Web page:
The primary outcome in this study demonstrated an overall HepB Birth Dose coverage (56.1%) in the Dakshina Karnataka and neighbouring districts from April 2013 to March 2014. In the study cohort, 30.57% and 11.7% of newborns permanently missed the opportunity for HepB birth dose in the four planning unit area and the Medical College respectively. Another 7.22% and 35.3% received birth dose after 48hrs but before discharge in the planning units and Medical College respectively. In this study, it is observed that some pioneer institutions are administering zero OPV but not HepB birth dose vaccine and BCG. However, high female literacy, small family norm, more women empowerment etc has minimized gender disparity in our study area supporting Millennium Development Goal 2000 goals/strategies (Table 4).
One third o f the infants acquire HBV parentally from carrier mother, remaining two thirds from horizontal transmission via service providers/visitors and or medical errors. Vaccination reduces the rate of chronic infection from 8-15% to less than 1% and can potentially avert 4.8million HBV related deaths over a 10 year period. Given that adequate vaccination of infants, starting with birth dose followed by timely 2 to 3 regular doses can even eliminate HBV.  Denying or delaying newborn vaccines means disregarding NIS.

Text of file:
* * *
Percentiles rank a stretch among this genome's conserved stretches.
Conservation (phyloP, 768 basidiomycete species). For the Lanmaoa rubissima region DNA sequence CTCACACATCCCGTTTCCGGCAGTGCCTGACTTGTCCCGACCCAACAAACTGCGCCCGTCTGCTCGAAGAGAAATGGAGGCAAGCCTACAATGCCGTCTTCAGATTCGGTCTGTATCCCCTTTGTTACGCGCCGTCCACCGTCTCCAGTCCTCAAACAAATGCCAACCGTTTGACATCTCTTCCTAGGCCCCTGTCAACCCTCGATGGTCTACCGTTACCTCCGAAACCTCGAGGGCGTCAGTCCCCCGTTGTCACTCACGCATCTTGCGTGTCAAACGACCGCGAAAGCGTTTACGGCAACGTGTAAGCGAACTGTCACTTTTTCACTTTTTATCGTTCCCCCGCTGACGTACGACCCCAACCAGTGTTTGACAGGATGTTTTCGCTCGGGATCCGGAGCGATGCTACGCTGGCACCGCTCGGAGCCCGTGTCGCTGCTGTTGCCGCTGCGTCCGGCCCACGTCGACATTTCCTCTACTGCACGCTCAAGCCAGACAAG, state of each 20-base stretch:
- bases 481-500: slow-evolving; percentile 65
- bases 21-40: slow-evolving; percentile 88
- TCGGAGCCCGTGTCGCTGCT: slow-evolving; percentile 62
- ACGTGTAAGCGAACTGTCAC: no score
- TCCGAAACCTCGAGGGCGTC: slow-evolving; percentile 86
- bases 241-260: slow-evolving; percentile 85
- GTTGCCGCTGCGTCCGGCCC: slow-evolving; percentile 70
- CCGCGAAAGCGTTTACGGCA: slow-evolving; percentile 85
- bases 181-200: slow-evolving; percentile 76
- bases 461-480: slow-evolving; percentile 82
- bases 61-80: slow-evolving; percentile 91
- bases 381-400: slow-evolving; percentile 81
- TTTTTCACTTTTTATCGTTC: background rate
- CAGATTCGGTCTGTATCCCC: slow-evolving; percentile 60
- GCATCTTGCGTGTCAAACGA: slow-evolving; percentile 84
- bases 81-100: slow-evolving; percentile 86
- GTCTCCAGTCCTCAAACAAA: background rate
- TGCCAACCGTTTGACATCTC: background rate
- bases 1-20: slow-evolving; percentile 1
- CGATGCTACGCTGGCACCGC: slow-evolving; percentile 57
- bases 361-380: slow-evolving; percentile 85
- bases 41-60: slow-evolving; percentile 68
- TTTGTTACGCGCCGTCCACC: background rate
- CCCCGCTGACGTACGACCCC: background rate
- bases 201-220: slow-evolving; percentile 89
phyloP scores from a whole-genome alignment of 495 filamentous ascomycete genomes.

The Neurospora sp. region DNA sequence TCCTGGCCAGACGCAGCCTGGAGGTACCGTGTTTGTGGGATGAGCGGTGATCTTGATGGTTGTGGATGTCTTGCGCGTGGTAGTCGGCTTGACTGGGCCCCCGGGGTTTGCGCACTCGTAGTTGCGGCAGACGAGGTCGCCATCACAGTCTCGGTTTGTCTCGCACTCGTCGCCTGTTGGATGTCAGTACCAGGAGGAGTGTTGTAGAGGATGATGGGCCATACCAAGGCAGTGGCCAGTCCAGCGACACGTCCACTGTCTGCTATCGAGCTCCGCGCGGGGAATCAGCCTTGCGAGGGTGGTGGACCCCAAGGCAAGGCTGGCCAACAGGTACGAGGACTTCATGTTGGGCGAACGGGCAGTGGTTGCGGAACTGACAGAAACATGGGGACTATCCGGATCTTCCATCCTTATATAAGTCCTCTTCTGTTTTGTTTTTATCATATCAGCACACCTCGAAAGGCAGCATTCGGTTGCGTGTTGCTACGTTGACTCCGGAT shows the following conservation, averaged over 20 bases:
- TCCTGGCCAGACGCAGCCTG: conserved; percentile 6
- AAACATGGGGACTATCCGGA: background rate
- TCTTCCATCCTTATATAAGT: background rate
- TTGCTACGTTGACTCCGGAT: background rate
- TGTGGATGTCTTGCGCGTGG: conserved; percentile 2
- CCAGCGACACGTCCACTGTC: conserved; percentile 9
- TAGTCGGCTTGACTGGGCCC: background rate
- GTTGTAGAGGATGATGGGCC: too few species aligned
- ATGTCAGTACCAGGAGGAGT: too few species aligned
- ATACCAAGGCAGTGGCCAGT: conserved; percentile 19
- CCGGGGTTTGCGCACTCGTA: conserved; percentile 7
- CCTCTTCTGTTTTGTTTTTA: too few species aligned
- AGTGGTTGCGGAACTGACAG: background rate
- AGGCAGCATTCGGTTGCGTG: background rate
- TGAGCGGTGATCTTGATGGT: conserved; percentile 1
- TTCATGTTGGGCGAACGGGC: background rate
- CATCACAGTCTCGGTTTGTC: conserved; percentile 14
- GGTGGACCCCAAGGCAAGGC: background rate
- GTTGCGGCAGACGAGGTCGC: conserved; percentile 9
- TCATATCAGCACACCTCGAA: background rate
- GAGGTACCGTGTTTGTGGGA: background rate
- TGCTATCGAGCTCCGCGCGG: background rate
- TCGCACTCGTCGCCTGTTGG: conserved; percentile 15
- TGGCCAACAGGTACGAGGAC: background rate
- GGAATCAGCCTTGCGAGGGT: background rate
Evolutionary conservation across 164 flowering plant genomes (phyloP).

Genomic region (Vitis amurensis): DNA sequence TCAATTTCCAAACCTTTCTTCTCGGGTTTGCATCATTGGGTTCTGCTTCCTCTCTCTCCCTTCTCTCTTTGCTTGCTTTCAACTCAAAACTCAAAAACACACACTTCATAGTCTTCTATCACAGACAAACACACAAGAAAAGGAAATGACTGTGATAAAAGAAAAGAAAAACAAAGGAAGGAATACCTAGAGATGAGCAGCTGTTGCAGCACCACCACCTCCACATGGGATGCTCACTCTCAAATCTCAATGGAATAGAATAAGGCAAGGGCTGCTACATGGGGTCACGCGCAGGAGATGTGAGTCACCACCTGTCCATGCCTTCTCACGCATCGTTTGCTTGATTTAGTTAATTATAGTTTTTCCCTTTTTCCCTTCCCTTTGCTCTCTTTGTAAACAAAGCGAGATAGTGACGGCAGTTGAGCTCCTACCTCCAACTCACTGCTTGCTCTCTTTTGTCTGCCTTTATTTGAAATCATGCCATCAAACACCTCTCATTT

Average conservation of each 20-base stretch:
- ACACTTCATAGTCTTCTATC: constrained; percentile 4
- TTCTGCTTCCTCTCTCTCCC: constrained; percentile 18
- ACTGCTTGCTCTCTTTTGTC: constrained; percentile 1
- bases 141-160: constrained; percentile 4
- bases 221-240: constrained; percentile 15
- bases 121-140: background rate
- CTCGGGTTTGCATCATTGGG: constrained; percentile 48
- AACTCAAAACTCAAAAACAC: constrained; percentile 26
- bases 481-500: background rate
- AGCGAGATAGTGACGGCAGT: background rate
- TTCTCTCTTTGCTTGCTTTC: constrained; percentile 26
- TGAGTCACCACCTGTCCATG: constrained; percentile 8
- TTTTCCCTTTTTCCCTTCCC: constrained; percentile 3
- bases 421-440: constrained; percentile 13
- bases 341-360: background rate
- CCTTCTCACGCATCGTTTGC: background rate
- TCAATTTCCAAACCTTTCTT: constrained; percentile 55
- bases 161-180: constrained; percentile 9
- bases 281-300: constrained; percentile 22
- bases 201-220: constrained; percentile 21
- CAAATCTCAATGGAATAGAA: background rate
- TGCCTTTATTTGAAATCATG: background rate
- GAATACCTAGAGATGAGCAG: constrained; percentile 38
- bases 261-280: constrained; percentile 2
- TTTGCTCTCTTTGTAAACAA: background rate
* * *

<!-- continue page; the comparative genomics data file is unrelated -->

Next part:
It was observed that physicians practicing in government sectors were more likely to administer Hepatitis B Birth Dose within 24 hours of birth than those in private sectors. However, the finding of our study showed that there was no significant difference between practice setting when it comes to BCG and zero dose OPV. It was noted that many private institutions administer HepB Birth Dose twice a week for ‘administrative ease’. This has likely contributed for non-adherence of recommendation. Additionally, “Mercurial myth” still exists strongly even among the learned.
Decision to delay the birth dose and subsequent doses of HepB vaccine widens population immunity gap and predisposes infants who potentially have been infected with HBV to chronicity and its the complications in their productive age group. Delay in implementation will make this queue longer day by day. Also, accelerated immigration of
Indians across globe significantly contributes to global health burden. Most children who die within the first month of life have serious conditions that are recognized at birth or shortly afterwards who are less likely to receive a birth dose of HBV
vaccine” making it a public health emergency. Responding to the Global concern of raising HepB birth dose vaccine, intervention (as already described) was launched in Rural Medical College raised the coverage from 19% in April to 100% in July 2014 and sustained. It has become the part of newborn care protocol like cord care,